At Bishop Museum, legendary feathered garments important to Hawaiian history take center stage.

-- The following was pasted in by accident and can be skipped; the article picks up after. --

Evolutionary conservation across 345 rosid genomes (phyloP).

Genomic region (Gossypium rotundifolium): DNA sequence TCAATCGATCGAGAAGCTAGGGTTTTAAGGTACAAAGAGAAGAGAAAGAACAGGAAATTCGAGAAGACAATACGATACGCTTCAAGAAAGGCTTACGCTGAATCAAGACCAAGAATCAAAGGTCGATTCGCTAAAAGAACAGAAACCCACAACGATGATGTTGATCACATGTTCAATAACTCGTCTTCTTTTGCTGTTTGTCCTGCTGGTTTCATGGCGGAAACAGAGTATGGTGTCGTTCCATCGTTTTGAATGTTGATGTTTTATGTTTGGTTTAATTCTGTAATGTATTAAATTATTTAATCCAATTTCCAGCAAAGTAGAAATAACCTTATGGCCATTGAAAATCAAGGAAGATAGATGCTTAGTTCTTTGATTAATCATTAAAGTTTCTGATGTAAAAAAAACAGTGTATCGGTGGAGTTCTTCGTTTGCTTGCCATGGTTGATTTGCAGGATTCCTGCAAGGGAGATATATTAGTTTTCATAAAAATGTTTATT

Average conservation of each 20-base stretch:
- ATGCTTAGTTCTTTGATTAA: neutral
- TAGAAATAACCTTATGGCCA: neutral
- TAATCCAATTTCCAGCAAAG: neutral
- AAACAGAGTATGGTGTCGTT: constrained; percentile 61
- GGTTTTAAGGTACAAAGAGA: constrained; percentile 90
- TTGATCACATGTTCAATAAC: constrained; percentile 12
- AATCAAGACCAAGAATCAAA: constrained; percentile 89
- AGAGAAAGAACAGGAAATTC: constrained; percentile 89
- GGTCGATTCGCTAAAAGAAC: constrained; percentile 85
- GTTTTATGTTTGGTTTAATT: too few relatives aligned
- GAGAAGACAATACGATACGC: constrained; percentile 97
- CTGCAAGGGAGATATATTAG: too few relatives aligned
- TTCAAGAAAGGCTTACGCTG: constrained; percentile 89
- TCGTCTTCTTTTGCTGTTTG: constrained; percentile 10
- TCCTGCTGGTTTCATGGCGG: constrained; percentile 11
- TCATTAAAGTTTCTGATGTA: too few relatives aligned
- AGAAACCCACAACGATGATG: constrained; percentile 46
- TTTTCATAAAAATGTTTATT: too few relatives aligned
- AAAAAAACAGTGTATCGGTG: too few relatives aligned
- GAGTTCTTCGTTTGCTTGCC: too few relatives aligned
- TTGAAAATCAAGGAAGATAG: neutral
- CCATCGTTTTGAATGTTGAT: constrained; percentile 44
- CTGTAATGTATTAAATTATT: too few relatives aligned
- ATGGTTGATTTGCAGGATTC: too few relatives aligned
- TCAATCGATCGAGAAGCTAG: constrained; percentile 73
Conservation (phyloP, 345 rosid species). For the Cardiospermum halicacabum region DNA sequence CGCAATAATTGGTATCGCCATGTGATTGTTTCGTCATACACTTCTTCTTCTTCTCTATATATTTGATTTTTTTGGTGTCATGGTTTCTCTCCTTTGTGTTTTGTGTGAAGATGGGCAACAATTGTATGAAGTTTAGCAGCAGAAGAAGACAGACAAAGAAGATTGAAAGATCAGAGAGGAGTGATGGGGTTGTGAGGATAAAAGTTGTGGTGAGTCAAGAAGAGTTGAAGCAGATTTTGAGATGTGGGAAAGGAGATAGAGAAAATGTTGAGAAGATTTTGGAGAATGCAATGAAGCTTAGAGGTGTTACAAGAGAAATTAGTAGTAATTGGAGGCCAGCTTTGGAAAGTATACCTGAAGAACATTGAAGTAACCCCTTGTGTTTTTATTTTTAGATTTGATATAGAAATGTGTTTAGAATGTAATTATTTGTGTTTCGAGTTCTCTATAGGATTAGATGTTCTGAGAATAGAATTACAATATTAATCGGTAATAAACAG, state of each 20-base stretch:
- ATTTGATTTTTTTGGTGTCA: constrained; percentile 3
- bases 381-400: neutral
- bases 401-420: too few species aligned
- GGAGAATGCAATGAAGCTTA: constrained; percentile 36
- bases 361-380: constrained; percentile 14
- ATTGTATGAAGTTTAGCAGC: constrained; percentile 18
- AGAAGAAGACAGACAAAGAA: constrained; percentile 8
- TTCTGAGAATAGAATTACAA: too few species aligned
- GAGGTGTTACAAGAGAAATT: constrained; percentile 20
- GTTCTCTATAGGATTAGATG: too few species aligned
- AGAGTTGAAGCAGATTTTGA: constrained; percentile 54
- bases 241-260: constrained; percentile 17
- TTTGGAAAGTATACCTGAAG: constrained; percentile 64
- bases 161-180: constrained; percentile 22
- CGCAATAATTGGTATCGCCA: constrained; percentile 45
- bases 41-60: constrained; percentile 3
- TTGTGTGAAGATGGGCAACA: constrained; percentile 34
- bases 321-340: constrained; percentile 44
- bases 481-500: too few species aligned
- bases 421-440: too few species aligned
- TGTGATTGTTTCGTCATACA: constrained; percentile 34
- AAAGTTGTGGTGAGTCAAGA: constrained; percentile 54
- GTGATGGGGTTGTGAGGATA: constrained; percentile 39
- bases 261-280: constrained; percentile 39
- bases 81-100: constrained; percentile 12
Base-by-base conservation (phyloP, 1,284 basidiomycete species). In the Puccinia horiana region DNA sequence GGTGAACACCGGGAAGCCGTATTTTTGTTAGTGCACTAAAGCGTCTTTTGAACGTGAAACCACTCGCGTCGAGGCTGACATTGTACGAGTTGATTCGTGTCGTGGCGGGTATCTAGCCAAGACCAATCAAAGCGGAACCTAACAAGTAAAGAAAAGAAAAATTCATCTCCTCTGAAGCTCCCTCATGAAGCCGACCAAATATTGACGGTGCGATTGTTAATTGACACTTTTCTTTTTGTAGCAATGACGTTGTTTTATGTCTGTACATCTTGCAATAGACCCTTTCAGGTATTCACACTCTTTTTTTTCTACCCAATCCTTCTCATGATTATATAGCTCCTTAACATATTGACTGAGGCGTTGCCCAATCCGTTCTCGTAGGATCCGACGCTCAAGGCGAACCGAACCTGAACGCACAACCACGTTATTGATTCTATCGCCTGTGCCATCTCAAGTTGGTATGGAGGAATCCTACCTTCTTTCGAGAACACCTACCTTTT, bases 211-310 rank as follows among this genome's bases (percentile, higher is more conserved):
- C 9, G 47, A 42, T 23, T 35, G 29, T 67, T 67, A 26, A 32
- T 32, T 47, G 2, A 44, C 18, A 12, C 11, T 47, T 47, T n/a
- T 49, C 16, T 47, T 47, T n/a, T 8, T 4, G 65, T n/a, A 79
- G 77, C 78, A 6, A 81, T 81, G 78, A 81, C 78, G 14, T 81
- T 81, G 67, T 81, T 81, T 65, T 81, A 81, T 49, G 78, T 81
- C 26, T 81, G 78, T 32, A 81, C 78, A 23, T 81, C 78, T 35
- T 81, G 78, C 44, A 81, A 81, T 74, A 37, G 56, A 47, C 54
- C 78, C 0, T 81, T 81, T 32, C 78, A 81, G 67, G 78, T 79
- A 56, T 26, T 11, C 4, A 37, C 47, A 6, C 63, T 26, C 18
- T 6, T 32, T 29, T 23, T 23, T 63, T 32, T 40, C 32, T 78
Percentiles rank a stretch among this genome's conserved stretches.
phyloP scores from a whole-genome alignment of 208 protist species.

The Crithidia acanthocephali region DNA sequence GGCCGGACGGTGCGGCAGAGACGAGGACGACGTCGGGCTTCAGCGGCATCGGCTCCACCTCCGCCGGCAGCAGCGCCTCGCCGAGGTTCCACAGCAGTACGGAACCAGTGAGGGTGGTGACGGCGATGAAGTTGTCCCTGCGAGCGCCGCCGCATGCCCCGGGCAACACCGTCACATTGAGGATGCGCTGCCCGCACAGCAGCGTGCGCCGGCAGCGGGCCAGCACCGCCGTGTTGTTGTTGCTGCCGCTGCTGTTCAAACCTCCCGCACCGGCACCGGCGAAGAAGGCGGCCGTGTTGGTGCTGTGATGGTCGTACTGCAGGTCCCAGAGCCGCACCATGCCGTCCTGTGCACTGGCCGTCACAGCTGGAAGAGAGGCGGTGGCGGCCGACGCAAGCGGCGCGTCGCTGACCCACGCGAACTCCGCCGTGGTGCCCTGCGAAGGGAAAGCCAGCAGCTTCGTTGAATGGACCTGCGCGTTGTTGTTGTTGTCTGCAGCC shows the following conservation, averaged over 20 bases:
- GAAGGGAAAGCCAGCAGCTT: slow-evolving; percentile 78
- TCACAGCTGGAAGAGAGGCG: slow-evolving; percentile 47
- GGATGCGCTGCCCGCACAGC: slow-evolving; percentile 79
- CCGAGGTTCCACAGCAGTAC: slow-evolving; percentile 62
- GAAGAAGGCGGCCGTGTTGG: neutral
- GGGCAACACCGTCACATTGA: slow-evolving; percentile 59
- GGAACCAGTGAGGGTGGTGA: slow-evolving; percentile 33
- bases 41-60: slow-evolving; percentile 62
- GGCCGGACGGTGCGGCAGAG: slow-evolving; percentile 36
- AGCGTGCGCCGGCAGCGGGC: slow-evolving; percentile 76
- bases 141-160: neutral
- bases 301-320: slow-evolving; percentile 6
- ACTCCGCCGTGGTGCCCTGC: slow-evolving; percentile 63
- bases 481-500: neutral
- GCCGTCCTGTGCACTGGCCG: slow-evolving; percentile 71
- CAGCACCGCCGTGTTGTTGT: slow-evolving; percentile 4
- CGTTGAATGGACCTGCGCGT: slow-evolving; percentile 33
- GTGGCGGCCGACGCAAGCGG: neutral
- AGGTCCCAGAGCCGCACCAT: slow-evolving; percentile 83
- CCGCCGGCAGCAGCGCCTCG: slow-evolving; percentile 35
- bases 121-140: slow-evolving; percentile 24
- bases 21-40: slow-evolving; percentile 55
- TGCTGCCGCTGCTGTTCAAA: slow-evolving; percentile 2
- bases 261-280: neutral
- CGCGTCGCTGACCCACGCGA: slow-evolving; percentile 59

A part of Hawaiian history has come to life. In 1779, Kalani‘ōpu‘u, the reigning ali‘i (chief) of Hawai‘i Island, presented his prized ‘ahu ‘ula (feathered cape) and mahiole (feathered helmet) as a demonstration of good will to British Capt. James T. Cook. Now, Kalani‘ōpu‘u’s adornments have returned to the islands as part of a long-term loan to Bishop Museum, in partnership with the Office of Hawaiian Affairs, from the Museum of New Zealand Te Papa Tongarewa, where they have been maintained since the 20th century. For those unfamiliar with these priceless artifacts, they are indeed cultural treasures. First, the ‘ahu ‘ula and mahiole reflect the respect and prestige given to the ali‘i class. Then, there is the painstaking craftsmanship behind them. The ‘ahu ‘ula, for instance, was expertly made out of feathers from about 20,000 birds—many of them carefully gathered without harm to the forest birds that provided them. For a better understanding of these avian wonders, visit the concurrent exhibition, Lele o Nā Manu: Hawaiian Forest Birds, which runs through July 31. $24, $15 for Hawai‘i residents, 1525 Bernice St., Kapālama, O‘ahu, 847.8259